Soon after, Price signed a development deal with RCA. But following a series of mergers and other industry shake-ups — and still more dumb luck — he eventually landed at Geffen Records and signed a two-album contract. A song from his demo, “I’m on My Way,” which he had written with Vermont’s Clint Bierman, now of the Grift, was selected for the Shrek 2 soundtrack, a double-platinum album that also included songs by Counting Crows, Pete Yorn, Tom Waits and Nick Cave. Price’s star, it seemed, was on the rise.

He would soon find the record industry to be a fickle mistress.

During an appearance on a California radio station to promote his second album and presumptive Geffen debut, Miles From Anywhere, Price received a call from his manager telling him he was being dropped from the label in favor of another young singer: Ashlee Simpson.

Price was released from his contract but given the rights to his still-unreleased record, free and clear. “I had a pretty good lawyer,” he says. That record finally came out in 2004.

Price spent the next four years writing music for film and television and working as a solo artist. He also wrote songs for other artists, including Stephen Kellogg. But he didn’t return to his own music as a full-time gig.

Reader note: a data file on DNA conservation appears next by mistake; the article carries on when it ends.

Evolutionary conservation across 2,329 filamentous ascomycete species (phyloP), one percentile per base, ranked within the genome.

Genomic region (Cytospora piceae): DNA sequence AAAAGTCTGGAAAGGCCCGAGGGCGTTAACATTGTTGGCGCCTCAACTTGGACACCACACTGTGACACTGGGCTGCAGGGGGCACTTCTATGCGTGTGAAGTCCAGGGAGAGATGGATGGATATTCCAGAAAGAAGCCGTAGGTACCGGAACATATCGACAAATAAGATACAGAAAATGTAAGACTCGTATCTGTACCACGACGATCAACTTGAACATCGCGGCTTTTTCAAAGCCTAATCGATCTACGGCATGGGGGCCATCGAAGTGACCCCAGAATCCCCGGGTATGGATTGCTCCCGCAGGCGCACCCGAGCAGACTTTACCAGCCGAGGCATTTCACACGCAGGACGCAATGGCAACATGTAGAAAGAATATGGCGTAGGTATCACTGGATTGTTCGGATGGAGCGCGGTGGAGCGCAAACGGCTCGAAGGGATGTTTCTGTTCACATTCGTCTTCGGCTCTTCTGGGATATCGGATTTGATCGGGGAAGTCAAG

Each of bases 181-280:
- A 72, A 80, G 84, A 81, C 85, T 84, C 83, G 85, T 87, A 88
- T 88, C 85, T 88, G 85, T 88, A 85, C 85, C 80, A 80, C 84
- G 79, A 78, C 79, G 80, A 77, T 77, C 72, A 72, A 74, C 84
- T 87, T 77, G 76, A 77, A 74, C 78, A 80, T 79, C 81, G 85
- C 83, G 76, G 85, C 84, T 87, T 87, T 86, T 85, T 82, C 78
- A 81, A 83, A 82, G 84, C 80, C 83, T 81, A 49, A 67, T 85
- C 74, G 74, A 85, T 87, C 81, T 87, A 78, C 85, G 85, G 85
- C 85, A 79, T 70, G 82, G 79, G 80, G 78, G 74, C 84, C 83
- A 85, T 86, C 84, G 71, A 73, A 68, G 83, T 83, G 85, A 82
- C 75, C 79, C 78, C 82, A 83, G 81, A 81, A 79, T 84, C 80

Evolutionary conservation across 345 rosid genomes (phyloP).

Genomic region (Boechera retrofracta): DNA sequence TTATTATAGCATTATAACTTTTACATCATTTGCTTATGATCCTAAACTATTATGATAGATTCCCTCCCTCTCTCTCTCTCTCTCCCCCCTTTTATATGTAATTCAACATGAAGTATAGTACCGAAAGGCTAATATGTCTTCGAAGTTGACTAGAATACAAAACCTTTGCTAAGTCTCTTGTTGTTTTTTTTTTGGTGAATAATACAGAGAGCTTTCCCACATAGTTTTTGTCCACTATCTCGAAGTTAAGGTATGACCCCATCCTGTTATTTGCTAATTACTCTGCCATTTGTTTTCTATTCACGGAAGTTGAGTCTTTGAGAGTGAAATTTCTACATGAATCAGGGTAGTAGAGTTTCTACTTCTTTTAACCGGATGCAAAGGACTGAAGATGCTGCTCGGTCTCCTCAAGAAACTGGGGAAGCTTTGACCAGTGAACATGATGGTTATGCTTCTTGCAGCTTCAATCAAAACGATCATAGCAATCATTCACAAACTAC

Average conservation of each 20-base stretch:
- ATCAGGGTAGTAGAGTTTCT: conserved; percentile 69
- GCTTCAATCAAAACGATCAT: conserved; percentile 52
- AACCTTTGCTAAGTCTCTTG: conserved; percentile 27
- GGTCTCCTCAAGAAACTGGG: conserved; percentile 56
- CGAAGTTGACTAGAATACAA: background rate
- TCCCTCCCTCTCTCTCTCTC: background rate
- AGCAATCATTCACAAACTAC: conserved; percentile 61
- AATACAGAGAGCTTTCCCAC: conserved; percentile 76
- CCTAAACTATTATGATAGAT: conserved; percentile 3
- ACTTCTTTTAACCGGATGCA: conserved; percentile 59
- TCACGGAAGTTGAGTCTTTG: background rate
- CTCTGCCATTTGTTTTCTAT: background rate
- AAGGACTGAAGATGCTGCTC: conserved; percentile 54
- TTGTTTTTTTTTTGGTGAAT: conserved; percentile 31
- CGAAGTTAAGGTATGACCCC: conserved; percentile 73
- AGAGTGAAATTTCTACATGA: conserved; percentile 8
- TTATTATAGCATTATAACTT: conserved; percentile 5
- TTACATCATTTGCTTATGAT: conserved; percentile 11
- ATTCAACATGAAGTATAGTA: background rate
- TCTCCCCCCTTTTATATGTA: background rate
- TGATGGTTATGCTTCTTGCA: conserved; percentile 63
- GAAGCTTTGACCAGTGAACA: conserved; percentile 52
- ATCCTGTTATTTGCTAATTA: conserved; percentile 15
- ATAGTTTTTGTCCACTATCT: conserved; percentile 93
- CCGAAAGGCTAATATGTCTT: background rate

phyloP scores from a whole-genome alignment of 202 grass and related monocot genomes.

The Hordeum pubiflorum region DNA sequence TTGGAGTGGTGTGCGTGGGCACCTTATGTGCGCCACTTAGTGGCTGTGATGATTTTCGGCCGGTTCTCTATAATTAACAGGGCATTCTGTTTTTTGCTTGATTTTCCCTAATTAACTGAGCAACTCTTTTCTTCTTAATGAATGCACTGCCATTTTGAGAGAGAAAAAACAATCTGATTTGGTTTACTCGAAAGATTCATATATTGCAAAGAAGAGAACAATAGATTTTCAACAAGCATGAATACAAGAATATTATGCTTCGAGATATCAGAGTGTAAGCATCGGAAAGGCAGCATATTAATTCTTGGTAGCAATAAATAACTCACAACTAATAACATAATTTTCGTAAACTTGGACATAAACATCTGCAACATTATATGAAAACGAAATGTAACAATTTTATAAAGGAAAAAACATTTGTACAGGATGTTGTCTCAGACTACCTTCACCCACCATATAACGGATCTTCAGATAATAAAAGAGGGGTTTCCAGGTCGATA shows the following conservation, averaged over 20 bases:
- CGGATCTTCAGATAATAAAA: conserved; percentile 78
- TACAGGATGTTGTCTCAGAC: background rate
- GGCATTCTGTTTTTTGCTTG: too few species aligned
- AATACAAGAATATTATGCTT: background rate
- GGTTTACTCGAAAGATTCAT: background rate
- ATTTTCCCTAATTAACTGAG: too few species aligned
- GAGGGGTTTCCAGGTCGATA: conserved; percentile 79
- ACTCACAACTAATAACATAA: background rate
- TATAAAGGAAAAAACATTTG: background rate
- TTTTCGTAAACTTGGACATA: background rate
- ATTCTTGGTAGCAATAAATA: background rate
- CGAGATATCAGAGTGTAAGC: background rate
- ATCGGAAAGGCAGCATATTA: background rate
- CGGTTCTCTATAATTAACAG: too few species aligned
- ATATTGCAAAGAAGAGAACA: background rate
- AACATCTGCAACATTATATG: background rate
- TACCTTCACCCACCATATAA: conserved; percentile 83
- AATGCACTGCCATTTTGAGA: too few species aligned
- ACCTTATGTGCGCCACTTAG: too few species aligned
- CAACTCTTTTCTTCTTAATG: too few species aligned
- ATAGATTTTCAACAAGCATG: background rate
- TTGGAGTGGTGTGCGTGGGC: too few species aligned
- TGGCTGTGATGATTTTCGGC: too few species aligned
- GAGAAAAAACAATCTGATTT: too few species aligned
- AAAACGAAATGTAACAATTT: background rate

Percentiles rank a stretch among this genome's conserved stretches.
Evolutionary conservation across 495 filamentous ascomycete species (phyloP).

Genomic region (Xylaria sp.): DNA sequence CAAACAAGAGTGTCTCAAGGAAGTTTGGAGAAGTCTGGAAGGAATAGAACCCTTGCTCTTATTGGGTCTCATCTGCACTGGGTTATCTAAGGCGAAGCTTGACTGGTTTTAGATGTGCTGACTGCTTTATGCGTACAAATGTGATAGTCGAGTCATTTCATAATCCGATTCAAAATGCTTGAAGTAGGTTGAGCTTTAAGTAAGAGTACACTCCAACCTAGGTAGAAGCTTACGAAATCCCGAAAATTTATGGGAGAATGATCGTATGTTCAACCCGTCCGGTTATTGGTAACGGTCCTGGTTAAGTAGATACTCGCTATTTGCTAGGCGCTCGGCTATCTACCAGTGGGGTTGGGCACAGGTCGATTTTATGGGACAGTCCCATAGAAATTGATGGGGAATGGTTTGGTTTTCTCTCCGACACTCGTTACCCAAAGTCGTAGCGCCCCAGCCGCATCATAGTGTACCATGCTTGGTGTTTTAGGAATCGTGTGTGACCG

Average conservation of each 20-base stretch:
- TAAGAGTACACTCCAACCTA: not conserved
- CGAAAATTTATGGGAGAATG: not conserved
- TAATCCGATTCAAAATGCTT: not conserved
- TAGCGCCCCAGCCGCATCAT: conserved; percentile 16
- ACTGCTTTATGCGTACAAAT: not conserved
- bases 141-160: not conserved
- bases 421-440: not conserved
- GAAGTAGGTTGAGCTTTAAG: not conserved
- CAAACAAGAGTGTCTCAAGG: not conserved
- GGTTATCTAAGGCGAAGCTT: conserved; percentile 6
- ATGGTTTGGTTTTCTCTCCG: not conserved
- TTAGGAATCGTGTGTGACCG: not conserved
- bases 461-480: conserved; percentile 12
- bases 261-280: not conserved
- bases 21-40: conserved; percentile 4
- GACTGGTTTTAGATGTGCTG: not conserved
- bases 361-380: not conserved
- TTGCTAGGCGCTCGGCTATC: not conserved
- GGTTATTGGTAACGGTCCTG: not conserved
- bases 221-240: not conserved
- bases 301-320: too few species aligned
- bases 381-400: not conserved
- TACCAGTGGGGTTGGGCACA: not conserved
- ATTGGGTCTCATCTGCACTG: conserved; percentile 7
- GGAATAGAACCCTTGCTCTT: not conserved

Price married his longtime girlfriend in 2005. The couple had their first child shortly after. They’re expecting their third this spring. Price and his family now reside in Burlington, where he works as a digital brand strategist for marketing firm Select Design. In other words, Rich Price grew up.

“I started to become less and less interested in the life of a touring musician,” he says.

Though he had essentially traded in his music career for the proverbial white picket fence, Price couldn’t shake music as a calling.

“I had this idea of starting a trio [composed] of solo artists who had had success to varying degrees,” he says. “Something where we could pool resources and fan bases. Something that would be greater than the sum of its parts.”

In 2008, he started the Sweet Remains with longtime collaborator Greg Naughton and songwriter Brian Chartrand. In the years since, the band has achieved modest success, doing short tours every six to eight weeks in the U.S., and a recent one in Europe. The Sweet Remains have strong fan bases in cities around the country and have placed a few songs in national commercials and compilations. But Price says the band provides something more important than fleeting music-biz accolades: balance.

“Once I started a family, I realized I couldn’t do the touring grind anymore,” he says. “The artist’s life can be very feast or famine. And at a certain point, you have to decide what’s most important. But at the same time, music is part of my identity. It’s who I am and what shapes my life. But now that I don’t do it full time … I actually find I enjoy it more.”

The Sweet Remains play the Higher Ground Showcase Lounge this Thursday, March 8, at 8 p.m. $10/13. AA. Tomorrow Never Knows and Suncooked open.

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About The Author

Dan Bolles

Dan Bolles

Dan Bolles is Seven Days' assistant arts editor and also edits What's Good, the annual city guide to Burlington. He has received numerous state, regional and national awards for his coverage of the arts, music, sports and culture. He loves dogs, dark beer and the Boston Red Sox.